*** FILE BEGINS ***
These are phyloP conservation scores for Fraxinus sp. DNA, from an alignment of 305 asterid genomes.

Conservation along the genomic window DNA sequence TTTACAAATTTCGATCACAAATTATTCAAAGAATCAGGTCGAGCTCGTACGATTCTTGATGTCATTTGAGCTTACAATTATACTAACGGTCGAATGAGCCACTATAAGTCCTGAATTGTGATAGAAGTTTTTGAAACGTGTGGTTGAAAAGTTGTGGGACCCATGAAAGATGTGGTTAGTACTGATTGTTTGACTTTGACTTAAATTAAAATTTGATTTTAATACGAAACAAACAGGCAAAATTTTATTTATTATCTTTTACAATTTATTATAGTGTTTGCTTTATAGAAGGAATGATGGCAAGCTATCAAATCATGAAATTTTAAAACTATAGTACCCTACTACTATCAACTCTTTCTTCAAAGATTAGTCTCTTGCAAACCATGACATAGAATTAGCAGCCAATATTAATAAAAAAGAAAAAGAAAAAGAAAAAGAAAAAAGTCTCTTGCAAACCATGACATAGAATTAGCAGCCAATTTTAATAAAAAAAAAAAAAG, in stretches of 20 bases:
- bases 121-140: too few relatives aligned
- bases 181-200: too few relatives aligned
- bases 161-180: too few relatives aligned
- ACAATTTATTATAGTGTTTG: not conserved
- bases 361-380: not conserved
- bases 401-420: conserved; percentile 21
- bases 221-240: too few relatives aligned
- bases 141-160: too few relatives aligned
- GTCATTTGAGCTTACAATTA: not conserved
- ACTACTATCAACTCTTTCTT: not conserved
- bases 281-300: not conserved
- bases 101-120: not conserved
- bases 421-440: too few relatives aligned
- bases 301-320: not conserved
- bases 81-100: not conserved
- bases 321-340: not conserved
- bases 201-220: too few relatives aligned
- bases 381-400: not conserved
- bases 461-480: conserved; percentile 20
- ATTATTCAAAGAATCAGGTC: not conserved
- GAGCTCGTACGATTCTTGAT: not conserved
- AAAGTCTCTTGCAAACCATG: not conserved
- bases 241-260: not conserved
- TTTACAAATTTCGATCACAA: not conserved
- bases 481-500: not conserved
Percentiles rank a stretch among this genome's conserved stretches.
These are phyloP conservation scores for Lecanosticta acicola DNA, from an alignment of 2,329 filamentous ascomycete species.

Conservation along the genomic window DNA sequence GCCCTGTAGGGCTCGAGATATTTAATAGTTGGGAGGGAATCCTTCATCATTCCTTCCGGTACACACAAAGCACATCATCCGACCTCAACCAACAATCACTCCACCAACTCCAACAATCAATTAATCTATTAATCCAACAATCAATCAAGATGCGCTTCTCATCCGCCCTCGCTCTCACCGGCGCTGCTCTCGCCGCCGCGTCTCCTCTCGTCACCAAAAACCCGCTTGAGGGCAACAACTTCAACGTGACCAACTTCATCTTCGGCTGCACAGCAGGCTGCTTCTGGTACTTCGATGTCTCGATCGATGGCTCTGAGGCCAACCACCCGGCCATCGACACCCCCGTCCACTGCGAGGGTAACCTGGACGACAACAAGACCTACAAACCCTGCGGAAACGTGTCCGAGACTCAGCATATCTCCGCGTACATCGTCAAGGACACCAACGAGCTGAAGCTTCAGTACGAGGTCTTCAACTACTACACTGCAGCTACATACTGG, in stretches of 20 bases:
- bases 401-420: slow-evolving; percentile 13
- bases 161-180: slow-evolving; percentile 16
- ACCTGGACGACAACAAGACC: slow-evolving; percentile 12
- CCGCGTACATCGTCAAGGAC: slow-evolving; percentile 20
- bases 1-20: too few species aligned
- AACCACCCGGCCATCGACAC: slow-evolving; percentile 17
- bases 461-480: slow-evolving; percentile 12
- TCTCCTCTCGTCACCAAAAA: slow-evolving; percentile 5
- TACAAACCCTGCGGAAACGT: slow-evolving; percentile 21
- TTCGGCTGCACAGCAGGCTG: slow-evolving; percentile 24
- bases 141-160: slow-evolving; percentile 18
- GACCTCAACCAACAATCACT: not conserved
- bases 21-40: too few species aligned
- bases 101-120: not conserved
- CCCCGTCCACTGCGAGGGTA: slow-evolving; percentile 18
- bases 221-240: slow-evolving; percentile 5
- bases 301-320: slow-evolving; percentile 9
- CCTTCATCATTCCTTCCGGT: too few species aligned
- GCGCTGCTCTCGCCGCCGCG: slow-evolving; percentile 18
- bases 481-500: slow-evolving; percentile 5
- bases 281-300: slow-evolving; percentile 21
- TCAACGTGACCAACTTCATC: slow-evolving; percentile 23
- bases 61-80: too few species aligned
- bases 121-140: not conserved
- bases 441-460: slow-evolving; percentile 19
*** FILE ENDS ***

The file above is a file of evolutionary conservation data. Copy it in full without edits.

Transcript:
These are phyloP conservation scores for Fraxinus sp. DNA, from an alignment of 305 asterid genomes.

Conservation along the genomic window DNA sequence TTTACAAATTTCGATCACAAATTATTCAAAGAATCAGGTCGAGCTCGTACGATTCTTGATGTCATTTGAGCTTACAATTATACTAACGGTCGAATGAGCCACTATAAGTCCTGAATTGTGATAGAAGTTTTTGAAACGTGTGGTTGAAAAGTTGTGGGACCCATGAAAGATGTGGTTAGTACTGATTGTTTGACTTTGACTTAAATTAAAATTTGATTTTAATACGAAACAAACAGGCAAAATTTTATTTATTATCTTTTACAATTTATTATAGTGTTTGCTTTATAGAAGGAATGATGGCAAGCTATCAAATCATGAAATTTTAAAACTATAGTACCCTACTACTATCAACTCTTTCTTCAAAGATTAGTCTCTTGCAAACCATGACATAGAATTAGCAGCCAATATTAATAAAAAAGAAAAAGAAAAAGAAAAAGAAAAAAGTCTCTTGCAAACCATGACATAGAATTAGCAGCCAATTTTAATAAAAAAAAAAAAAG, in stretches of 20 bases:
- bases 121-140: too few relatives aligned
- bases 181-200: too few relatives aligned
- bases 161-180: too few relatives aligned
- ACAATTTATTATAGTGTTTG: not conserved
- bases 361-380: not conserved
- bases 401-420: conserved; percentile 21
- bases 221-240: too few relatives aligned
- bases 141-160: too few relatives aligned
- GTCATTTGAGCTTACAATTA: not conserved
- ACTACTATCAACTCTTTCTT: not conserved
- bases 281-300: not conserved
- bases 101-120: not conserved
- bases 421-440: too few relatives aligned
- bases 301-320: not conserved
- bases 81-100: not conserved
- bases 321-340: not conserved
- bases 201-220: too few relatives aligned
- bases 381-400: not conserved
- bases 461-480: conserved; percentile 20
- ATTATTCAAAGAATCAGGTC: not conserved
- GAGCTCGTACGATTCTTGAT: not conserved
- AAAGTCTCTTGCAAACCATG: not conserved
- bases 241-260: not conserved
- TTTACAAATTTCGATCACAA: not conserved
- bases 481-500: not conserved
Percentiles rank a stretch among this genome's conserved stretches.
These are phyloP conservation scores for Lecanosticta acicola DNA, from an alignment of 2,329 filamentous ascomycete species.

Conservation along the genomic window DNA sequence GCCCTGTAGGGCTCGAGATATTTAATAGTTGGGAGGGAATCCTTCATCATTCCTTCCGGTACACACAAAGCACATCATCCGACCTCAACCAACAATCACTCCACCAACTCCAACAATCAATTAATCTATTAATCCAACAATCAATCAAGATGCGCTTCTCATCCGCCCTCGCTCTCACCGGCGCTGCTCTCGCCGCCGCGTCTCCTCTCGTCACCAAAAACCCGCTTGAGGGCAACAACTTCAACGTGACCAACTTCATCTTCGGCTGCACAGCAGGCTGCTTCTGGTACTTCGATGTCTCGATCGATGGCTCTGAGGCCAACCACCCGGCCATCGACACCCCCGTCCACTGCGAGGGTAACCTGGACGACAACAAGACCTACAAACCCTGCGGAAACGTGTCCGAGACTCAGCATATCTCCGCGTACATCGTCAAGGACACCAACGAGCTGAAGCTTCAGTACGAGGTCTTCAACTACTACACTGCAGCTACATACTGG, in stretches of 20 bases:
- bases 401-420: slow-evolving; percentile 13
- bases 161-180: slow-evolving; percentile 16
- ACCTGGACGACAACAAGACC: slow-evolving; percentile 12
- CCGCGTACATCGTCAAGGAC: slow-evolving; percentile 20
- bases 1-20: too few species aligned
- AACCACCCGGCCATCGACAC: slow-evolving; percentile 17
- bases 461-480: slow-evolving; percentile 12
- TCTCCTCTCGTCACCAAAAA: slow-evolving; percentile 5
- TACAAACCCTGCGGAAACGT: slow-evolving; percentile 21
- TTCGGCTGCACAGCAGGCTG: slow-evolving; percentile 24
- bases 141-160: slow-evolving; percentile 18
- GACCTCAACCAACAATCACT: not conserved
- bases 21-40: too few species aligned
- bases 101-120: not conserved
- CCCCGTCCACTGCGAGGGTA: slow-evolving; percentile 18
- bases 221-240: slow-evolving; percentile 5
- bases 301-320: slow-evolving; percentile 9
- CCTTCATCATTCCTTCCGGT: too few species aligned
- GCGCTGCTCTCGCCGCCGCG: slow-evolving; percentile 18
- bases 481-500: slow-evolving; percentile 5
- bases 281-300: slow-evolving; percentile 21
- TCAACGTGACCAACTTCATC: slow-evolving; percentile 23
- bases 61-80: too few species aligned
- bases 121-140: not conserved
- bases 441-460: slow-evolving; percentile 19